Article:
Now that both House Speaker R. Clayton Mitchell and Gov. William Donald Schaefer are looking for ways to reduce government spending dramatically, momentum seems to be building for a sweeping overhaul of state government. But before any moves are made, leaders in Annapolis need to answer a fundamental question: Given the budget constraints of the 1990s, how limited a role should state government play in the lives of Marylanders?
Mr. Mitchell, in coming forth with a flurry of ideas for cutting long-term costs, talked of making "structural changes." Government no longer can be all things to all people. It does not have the resources to offer programs to all segments of society. It has to become more selective in focusing its spending on people with the greatest need, or on programs that promise the biggest long-term return for Maryland.
So far, Annapolis leaders have nibbled around the edges. But the basic thrust of Big Government on the state level hasn't changed. The bureaucracy has been diminished only marginally. Localities still clamor for Annapolis to rescue them with a new potful of cash.
That sort of mind-set must stop. The limited tax revenues coming into the state treasury dictate a radically different approach. Leaders ought to determine what programs warrant funding, and then sharply reduce the rest.
This may sound harsh, but it is a recognition of painful truths in today's anemic economy. State activities that businesses can safely perform ought to be privatized, or turned over to non-profit groups. BWI Airport is a prime target, but there are many other agencies of government that could easily be operated as efficiently (if not more so) by the private sector.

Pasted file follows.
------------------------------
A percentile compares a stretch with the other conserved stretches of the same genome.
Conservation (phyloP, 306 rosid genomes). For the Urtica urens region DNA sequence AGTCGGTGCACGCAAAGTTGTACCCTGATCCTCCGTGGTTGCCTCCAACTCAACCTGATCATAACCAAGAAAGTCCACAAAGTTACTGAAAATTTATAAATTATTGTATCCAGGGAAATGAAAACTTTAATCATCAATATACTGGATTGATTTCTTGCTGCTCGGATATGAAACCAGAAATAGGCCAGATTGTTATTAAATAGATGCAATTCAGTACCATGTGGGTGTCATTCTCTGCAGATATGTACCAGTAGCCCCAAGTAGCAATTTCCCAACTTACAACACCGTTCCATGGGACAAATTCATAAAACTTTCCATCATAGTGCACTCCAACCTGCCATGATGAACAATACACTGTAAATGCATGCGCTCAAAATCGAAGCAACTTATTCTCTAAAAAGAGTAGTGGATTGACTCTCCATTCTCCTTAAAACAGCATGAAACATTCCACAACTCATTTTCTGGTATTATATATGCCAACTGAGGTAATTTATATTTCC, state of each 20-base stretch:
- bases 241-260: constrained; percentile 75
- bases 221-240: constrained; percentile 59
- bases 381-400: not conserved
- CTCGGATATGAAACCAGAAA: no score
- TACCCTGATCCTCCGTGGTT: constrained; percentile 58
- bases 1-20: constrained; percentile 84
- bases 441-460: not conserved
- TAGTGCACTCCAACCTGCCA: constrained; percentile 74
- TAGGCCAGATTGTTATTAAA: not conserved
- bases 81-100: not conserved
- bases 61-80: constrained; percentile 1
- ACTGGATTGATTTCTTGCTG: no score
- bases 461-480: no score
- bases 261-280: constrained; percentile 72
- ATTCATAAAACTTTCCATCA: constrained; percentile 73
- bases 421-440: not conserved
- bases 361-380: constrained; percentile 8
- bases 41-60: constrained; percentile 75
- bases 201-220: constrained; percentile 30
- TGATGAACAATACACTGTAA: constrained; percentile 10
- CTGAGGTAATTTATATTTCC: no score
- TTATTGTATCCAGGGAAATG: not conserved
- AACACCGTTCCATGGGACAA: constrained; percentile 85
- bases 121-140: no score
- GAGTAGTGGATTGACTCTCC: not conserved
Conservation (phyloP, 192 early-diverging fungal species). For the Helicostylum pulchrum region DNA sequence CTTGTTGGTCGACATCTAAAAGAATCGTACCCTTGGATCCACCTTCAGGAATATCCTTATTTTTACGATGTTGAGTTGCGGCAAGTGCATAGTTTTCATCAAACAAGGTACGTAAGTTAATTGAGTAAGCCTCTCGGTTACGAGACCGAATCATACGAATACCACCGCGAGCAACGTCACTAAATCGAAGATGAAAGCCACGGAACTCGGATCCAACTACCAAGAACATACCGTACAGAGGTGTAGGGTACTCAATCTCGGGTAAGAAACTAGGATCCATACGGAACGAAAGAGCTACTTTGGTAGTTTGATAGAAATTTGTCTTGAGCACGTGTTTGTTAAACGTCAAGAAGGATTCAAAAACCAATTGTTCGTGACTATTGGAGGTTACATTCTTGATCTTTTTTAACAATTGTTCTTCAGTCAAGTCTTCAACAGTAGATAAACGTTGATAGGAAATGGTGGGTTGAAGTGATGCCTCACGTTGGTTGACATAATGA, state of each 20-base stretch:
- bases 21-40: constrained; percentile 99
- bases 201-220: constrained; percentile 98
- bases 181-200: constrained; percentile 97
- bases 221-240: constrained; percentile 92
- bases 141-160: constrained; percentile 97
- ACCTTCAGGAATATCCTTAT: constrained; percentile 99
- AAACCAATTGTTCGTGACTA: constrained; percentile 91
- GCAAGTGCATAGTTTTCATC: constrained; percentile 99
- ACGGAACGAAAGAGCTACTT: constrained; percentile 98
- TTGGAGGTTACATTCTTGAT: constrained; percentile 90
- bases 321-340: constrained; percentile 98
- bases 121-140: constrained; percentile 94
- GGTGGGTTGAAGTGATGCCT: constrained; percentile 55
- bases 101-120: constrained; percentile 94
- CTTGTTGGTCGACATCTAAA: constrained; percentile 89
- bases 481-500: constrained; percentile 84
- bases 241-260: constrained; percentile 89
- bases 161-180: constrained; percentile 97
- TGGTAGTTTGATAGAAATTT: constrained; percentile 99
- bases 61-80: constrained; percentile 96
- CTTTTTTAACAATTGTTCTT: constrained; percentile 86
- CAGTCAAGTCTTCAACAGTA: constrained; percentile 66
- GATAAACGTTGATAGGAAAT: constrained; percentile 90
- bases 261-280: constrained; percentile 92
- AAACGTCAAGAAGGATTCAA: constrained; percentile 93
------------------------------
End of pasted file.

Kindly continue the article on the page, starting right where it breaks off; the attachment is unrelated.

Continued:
Aid to localities probably will have to be re-examined, with a lower level of funding for all subdivisions except those that are truly impoverished. Education aid that most local governments have used simply to boost teachers' pay may have to be reduced. More user-fees should be initiated, and more state programs should be required to raise as much revenue as they spend. Major departments with overlapping functions should be merged; others should be abolished or severely diminished in size. The bureaucracy should be cut substantially as the focus of state government narrows.
With Mr. Schaefer, Mr. Mitchell and Senate President Thomas V. Mike Miller suddenly singing from the same hymn book, they can start talking about fundamental changes. Maryland faces a $500 million deficit this fiscal year, and the governor hopes to have a budget-balancing plan in place by Sept. 15. That could set the stage for a special General Assembly this fall to approve a consensus proposal that truly begins to downsize state government in a creative way. The state's future depends upon it.